This question makes me smile because my students often ask me the same question. My response comes easily—the children. I love the daily interaction with my students, the “lightbulb” moments, the children’s enthusiasm for learning and the need to want to know more. I love watching them grow into problem solvers, and I love that they genuinely feel that we are a team. I could go on and on, but the short answer is . . . I love it all!
I once lived in a house with two dogs, four cats, five iguanas, two Columbian boa constrictors (each 6-feet long), a Burmese python (12-feet long), a bird, two 50-gallon fish tanks and a rabbit named Harvey.
One way I build community and trust in the classroom is through humor. Through the years, I’ve found that humor helps people, including children, relax and feel more comfortable. I’ve learned when to be serious and when to be funny. I make sure every student feels welcome, special and valued by really getting to know them, their likes, dislikes, favorite hobbies and activities. I make sure to ask about that favorite hobby or activity often, so the student knows that I really care about what he or she does and who they are outside of the classroom. I make sure no student ever feels left out and that the whole class is a team, not just a group of students.
This is a hard question to answer in just a few sentences because teaching isn’t a job; it’s truly my passion. I love connecting with each and every child in my class. I love helping children discover their hidden strengths and talents during the school year. I love watching their confidence grow, especially when they realize they are better at math or another subject than they thought they were. I love being able to make children laugh while teaching a lesson and showing them how much fun learning really is. I love being able to create fun, interactive, interesting lessons that make children forget that they are actually learning.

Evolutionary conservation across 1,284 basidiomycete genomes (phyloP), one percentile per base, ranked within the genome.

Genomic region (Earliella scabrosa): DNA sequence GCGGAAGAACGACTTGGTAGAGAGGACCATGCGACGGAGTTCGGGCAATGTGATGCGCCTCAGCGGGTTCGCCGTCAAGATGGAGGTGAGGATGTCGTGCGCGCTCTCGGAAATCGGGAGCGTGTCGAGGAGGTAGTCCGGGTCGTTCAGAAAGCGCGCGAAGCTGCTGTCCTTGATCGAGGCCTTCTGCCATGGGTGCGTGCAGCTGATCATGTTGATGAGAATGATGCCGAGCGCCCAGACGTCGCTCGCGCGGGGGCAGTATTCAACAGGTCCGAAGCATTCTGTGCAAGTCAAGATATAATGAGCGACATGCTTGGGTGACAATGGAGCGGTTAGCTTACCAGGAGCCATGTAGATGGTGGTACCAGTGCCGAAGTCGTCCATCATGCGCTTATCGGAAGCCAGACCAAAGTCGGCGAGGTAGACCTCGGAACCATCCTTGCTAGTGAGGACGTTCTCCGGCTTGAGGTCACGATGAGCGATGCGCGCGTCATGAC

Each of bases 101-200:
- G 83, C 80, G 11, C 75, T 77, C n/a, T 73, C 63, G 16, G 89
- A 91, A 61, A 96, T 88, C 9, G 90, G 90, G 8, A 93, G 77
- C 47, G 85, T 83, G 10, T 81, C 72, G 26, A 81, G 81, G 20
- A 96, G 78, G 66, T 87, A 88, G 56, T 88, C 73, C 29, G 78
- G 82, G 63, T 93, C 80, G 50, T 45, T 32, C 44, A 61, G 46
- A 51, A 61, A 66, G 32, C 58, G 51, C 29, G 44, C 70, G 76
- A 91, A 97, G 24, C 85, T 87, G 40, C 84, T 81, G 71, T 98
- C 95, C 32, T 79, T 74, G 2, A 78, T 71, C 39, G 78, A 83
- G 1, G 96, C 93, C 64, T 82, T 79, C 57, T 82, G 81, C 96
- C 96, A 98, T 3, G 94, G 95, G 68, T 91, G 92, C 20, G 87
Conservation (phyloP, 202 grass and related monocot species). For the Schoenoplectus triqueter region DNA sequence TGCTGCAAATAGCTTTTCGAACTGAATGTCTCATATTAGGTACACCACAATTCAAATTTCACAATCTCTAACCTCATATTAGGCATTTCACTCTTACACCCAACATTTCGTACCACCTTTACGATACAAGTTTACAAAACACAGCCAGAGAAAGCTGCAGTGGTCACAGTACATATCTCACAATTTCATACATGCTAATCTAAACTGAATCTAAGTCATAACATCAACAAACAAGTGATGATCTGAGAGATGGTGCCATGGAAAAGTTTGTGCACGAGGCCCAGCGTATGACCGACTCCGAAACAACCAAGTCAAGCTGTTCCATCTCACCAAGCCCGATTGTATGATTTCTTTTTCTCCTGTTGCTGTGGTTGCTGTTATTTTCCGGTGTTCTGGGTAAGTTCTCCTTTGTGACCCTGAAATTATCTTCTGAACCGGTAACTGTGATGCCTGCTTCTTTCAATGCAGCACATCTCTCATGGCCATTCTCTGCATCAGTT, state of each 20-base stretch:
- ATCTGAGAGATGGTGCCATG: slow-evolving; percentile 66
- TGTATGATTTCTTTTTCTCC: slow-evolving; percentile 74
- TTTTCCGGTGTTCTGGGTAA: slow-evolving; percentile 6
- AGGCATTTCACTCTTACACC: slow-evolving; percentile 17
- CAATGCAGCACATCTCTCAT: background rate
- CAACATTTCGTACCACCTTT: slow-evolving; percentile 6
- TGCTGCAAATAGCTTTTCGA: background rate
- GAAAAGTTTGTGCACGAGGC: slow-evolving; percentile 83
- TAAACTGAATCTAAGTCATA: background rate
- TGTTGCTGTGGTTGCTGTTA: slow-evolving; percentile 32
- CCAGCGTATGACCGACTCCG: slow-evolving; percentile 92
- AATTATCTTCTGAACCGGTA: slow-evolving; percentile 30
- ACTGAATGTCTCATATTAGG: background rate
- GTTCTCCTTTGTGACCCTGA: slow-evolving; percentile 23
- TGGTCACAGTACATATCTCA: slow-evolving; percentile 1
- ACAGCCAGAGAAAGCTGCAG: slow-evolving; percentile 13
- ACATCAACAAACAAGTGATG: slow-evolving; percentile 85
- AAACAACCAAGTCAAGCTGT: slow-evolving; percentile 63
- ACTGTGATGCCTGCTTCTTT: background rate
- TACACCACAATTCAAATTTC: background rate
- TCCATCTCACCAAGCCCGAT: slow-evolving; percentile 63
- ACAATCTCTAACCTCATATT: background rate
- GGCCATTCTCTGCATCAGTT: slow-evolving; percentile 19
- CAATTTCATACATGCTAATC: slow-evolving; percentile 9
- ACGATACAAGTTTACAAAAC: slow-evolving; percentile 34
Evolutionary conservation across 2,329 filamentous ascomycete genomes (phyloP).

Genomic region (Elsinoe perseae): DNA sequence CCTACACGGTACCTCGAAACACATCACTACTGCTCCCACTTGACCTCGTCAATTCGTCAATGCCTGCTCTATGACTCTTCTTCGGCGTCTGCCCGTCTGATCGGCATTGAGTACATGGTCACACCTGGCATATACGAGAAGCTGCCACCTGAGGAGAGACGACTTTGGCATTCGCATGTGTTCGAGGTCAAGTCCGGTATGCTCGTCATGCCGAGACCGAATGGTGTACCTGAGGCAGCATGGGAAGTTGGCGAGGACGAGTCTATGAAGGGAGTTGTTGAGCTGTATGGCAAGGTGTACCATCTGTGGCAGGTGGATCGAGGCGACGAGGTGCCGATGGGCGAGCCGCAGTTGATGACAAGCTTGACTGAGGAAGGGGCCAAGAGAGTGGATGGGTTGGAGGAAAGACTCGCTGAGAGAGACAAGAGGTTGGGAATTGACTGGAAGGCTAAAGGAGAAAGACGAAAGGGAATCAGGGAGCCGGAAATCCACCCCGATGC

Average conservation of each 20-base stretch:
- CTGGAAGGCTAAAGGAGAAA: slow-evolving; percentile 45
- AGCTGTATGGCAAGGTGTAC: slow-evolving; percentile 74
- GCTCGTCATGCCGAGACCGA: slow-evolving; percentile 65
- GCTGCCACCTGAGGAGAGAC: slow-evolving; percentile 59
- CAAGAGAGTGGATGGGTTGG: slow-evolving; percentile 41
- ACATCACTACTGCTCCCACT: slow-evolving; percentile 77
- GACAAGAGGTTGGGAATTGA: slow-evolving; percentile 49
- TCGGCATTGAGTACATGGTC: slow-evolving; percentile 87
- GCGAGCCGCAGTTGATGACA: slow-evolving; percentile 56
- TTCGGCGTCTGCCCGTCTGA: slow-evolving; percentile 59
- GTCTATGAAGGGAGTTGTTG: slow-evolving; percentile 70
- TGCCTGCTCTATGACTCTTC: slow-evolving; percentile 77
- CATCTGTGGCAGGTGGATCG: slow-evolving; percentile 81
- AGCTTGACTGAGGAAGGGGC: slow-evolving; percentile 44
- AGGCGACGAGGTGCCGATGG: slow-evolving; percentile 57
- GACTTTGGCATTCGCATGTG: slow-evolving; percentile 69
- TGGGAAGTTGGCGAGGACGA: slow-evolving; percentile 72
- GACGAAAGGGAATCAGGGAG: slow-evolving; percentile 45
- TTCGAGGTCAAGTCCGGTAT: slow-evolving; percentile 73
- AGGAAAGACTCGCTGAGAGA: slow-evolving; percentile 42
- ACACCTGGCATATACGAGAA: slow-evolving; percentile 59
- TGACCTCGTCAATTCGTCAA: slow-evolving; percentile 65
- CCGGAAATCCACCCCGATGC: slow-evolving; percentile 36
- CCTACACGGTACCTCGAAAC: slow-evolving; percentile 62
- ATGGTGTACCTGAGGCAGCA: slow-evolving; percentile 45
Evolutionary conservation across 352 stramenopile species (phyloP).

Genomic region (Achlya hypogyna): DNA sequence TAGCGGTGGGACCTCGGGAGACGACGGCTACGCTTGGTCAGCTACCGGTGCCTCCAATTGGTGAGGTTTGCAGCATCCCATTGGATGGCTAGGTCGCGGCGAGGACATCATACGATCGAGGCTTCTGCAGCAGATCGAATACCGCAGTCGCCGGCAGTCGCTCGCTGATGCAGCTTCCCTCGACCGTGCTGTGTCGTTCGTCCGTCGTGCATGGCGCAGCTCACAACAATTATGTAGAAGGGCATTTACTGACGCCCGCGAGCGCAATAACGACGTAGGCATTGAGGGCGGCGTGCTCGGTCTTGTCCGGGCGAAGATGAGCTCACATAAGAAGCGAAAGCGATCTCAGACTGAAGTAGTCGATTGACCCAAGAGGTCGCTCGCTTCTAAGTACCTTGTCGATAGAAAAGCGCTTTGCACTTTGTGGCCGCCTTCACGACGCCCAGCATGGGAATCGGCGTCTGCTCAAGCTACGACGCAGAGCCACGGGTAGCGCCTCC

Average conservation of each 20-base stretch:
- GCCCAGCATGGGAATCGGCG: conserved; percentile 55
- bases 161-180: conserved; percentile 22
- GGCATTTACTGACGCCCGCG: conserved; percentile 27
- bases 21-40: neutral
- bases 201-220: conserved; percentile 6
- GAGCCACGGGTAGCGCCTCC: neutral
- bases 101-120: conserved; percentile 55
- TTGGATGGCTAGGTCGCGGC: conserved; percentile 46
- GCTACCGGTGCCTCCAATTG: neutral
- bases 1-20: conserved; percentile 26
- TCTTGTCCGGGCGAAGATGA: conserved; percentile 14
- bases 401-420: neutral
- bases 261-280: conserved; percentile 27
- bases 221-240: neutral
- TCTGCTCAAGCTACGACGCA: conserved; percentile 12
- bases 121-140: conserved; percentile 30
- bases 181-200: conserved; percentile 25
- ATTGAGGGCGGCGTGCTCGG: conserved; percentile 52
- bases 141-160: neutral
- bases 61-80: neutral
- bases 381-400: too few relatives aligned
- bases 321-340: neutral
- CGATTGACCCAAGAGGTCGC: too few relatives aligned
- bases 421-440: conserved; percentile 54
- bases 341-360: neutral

I love being part of a team that truly cares about children. Even though we have a curriculum to follow, we can be creative and innovative and explore new ways of teaching. The school provides numerous professional development opportunities. I also like the fact that teaching at LJCDS isn’t about filling your students up with facts and knowledge but about bringing out their unique talents and strengths and that we are preparing students with a strong educational foundation and good character.
I have a green belt in Tang Soo Do, which is a Korean Martial Art, and I hope to get my black belt in the next four years. I also had a poem, “Under the Beautiful Lilac Tree” and a short story, “Oatmeal Cookies” published in San Diego Woman Magazine in 2011 and 2015, respectively. The short story is about my great aunt, Emily, who was one of the strongest women I have ever known, and I strive to be like her.
One of my mentors was the great philosopher, poet and author, Emma Godoy. She was one of my teachers at Universidad Pedagógica Nacional in Mexico City. After being her student for three years, we became good friends, and I visited her home many times to hear her discuss and read poetry. She taught me logic, ethics, aesthetics and how to be a better person. She taught me to not take things personally and to talk things out to get along with others.
I am always thinking and researching strategies that best help the young child learn a new language. They need time to talk and practice with each other. I think using a variety of audiovisual materials are also necessary to learn a language. Along with oral practice in class, the students sing songs and learn rhymes, which helps them gain good pronunciation.